Dreaming of wiggling your toes in pale sand on an idyllic island, with the sun on your face? You don’t need to fork out thousands of pounds and endure hours on a plane with grumpy kids to make it happen. It may come as a surprise to know that the UK, itself the ninth-largest island in the world, is home to thousands more glorious islands dotted around its coastline. Many of them are just as dreamy as the Maldives or the Caribbean – and you can find the best right here
Jersey, Channel Islands
At just nine-by-five miles, Jersey is a small island, ideal for a weekend break. The island is packed with family-friendly attractions such as Tamba Park. Set among beautiful scenery there is a dinosaur trail, boating lake and even a bird of prey centre.
Durrell’s conservation-themed zoo also boasts animal attractions with some of the world’s rarest creatures. For active adventurers, rock climbing and ‘seafaris’ are also on offer, as well as picturesque picnics on the beach. There are some brilliant resorts with kid-friendly facilities as well as sumptuous spa hotels for those looking for something extra indulgent.
Guernsey, Channel Islands
Nestled within the English Channel, Guernsey is the perfect spot for a picturesque trip away with the kids. With flight times from London as little as 35 minutes, there will be no time for children to get bored on the journey!
Apart from making sandcastles on the stunning beaches, Guernsey Surf School or coasteering trips make for a fun-filled activity break. Candle-making workshops, mini-golf and ten-pin bowling are just some of the options to keep the more laid-back family members occupied.
Isle of Wight
The largest of the English islands, the Isle of Wight is known as a holiday haven for children. Visit the Blackgang Chine adventure park, where kids can let their imaginations run wild with pirate rides, playgrounds and play in a rootin’-tootin’ cowboy town.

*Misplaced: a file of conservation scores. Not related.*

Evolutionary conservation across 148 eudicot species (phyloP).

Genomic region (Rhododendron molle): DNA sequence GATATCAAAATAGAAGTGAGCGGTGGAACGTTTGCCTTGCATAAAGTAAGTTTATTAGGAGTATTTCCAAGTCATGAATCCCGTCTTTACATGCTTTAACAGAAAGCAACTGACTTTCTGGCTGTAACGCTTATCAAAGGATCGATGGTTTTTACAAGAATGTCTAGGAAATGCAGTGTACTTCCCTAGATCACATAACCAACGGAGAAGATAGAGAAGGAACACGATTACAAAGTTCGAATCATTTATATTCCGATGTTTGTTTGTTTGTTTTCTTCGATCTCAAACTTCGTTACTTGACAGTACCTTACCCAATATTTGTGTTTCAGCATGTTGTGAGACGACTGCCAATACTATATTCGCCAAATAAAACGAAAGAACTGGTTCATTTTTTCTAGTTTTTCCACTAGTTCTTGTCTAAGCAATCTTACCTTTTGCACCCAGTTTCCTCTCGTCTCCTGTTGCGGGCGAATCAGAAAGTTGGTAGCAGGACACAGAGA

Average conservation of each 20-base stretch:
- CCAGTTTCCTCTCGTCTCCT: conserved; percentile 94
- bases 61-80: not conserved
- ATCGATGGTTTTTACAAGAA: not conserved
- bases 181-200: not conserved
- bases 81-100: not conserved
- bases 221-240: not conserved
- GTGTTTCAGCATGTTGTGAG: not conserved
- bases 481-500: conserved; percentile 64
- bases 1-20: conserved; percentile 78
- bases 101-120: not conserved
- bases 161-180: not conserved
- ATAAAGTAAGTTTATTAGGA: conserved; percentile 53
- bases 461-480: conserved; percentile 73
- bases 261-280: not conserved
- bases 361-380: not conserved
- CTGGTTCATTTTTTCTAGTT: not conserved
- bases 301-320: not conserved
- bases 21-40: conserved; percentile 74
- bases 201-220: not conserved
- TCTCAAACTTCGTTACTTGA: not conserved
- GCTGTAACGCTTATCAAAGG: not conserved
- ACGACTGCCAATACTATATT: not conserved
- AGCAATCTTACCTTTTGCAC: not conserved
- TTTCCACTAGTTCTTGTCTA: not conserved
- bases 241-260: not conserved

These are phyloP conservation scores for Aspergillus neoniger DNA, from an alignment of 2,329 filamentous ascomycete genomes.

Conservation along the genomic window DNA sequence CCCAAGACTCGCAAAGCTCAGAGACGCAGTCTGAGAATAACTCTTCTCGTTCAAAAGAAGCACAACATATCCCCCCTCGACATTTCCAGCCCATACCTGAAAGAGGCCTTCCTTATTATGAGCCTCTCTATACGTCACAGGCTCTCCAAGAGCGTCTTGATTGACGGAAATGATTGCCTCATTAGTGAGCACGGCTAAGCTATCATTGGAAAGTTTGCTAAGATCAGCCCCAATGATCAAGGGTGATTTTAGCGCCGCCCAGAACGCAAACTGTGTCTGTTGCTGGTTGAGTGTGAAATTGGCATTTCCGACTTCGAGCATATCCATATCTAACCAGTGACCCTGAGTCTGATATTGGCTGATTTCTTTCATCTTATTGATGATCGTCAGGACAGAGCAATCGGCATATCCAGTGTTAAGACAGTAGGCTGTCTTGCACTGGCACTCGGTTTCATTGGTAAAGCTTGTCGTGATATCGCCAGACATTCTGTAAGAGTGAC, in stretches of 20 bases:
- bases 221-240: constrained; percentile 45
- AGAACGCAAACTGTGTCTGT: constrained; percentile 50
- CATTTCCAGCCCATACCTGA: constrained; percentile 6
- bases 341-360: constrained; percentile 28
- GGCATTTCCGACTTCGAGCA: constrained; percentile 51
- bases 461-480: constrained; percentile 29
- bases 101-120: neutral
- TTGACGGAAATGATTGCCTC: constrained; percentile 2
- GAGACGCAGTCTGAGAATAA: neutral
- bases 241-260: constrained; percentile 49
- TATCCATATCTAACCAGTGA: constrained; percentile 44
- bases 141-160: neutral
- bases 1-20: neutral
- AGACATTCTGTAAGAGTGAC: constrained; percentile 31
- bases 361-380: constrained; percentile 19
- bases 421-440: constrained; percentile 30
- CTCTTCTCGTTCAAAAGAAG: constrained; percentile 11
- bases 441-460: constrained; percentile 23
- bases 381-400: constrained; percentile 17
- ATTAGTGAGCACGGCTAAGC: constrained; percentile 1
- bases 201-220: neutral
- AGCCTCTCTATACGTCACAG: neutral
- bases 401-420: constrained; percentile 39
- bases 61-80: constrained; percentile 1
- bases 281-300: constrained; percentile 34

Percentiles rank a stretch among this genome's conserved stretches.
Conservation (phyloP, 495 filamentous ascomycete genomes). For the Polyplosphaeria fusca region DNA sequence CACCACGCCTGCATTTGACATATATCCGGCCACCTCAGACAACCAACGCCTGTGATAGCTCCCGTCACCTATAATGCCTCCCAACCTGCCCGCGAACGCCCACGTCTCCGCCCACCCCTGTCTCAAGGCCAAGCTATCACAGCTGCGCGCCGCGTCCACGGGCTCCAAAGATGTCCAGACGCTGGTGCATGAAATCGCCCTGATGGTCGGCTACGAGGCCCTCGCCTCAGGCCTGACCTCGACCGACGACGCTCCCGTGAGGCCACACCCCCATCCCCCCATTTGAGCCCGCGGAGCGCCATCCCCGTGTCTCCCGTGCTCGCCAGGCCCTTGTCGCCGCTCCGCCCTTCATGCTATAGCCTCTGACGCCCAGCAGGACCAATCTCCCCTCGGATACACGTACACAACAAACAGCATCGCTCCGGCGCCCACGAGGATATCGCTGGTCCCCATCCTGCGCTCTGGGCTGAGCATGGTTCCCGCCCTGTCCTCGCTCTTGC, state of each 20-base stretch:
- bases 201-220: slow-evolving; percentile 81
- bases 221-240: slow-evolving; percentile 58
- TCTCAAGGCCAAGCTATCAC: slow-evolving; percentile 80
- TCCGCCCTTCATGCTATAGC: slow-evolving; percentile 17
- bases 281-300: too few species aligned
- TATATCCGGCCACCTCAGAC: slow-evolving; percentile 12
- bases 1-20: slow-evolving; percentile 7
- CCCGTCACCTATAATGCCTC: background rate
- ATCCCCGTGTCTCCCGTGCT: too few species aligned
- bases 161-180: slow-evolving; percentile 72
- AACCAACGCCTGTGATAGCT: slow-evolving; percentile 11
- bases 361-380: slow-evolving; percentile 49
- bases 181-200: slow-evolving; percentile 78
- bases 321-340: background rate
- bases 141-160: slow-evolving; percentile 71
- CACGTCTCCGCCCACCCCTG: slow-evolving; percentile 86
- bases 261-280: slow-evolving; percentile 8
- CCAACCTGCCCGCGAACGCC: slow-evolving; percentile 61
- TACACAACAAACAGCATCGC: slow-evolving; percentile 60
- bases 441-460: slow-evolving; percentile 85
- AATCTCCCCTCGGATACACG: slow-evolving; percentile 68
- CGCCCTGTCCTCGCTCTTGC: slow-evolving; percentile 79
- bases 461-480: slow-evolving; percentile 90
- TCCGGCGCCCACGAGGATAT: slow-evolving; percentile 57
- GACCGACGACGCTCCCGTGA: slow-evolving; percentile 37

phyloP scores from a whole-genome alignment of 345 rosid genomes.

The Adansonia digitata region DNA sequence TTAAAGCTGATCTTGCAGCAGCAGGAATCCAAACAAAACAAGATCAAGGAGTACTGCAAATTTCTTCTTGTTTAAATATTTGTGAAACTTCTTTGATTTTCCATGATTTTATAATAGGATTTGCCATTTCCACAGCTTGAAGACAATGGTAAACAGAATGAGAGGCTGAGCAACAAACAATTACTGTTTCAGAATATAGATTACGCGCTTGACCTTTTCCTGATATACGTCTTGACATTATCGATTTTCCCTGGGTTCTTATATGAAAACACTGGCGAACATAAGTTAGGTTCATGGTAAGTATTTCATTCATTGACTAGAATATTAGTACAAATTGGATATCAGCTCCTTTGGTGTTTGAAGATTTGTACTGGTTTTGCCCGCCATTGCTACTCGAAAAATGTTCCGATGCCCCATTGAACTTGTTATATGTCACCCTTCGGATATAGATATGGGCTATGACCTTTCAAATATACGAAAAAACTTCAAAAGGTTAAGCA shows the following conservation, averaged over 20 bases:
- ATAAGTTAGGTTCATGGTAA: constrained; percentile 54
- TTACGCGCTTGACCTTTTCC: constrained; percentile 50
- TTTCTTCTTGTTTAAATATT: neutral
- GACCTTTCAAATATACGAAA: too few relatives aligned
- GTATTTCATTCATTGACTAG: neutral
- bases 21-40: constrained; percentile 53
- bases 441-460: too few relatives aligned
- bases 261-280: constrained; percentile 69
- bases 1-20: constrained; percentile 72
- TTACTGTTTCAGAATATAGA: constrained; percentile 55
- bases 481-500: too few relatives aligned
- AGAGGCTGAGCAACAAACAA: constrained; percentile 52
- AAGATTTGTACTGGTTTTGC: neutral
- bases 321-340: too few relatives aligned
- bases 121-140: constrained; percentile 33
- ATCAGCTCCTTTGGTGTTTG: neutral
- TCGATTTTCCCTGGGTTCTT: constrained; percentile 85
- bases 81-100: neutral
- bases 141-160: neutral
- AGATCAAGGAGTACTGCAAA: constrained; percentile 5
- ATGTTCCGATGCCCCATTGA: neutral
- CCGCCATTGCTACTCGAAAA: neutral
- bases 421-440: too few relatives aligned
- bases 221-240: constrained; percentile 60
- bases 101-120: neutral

Take a ride in a coastal chairlift to see the iconic Needles, enjoy the feel of the sea breeze on the Isle’s steam railway or simply run wild on one of the glorious beaches around the island. For those wanting a sporty holiday, there are plenty of outdoor activities including horse riding, watersports and many more.
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Isles of Scilly
Proud locals describe the Isles of Scilly as ‘a place like nowhere else in England’, and they’re right. On a sunny day, the Isles of Scilly could easily be mistaken for a Caribbean paradise. An unspoilt haven of natural beauty, Scilly takes just 15 minutes to get to by private seaplane from Lands End, or a scenic hour from Exeter.
There are five separate islands, with St. Mary’s being a particularly good option for families. Kids will enjoy the two play parks and skate park, as well as horse riding, soft play and the local leisure centre. For more adventurous family members there is the rare option of snorkelling with seals, plus many watersports to try at the Sailing Centre.
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Islay, Southern Hebrides, Scottish Isles
With no less than eight whiskey distilleries and only 3,228 permanent residents (that’s one distillery per 400 people), it is no surprise that Islay boasts the name of the Queen of the Hebrides. After the adults have checked out these world-famous liquor factories, head down to the gorgeous coastline where you can spot some of the plentiful wildlife.
Islay is the perfect place for little ones to go wild and have a nature-centred, unplugged getaway. The whole family can enjoy horse riding or bike tours around the island, check out the local handicraft or soak up one of the annual festivals for a true taste of Islay’s island culture. There’s a great choice of accommodation to suit everyone, from hostels to five-star guest houses.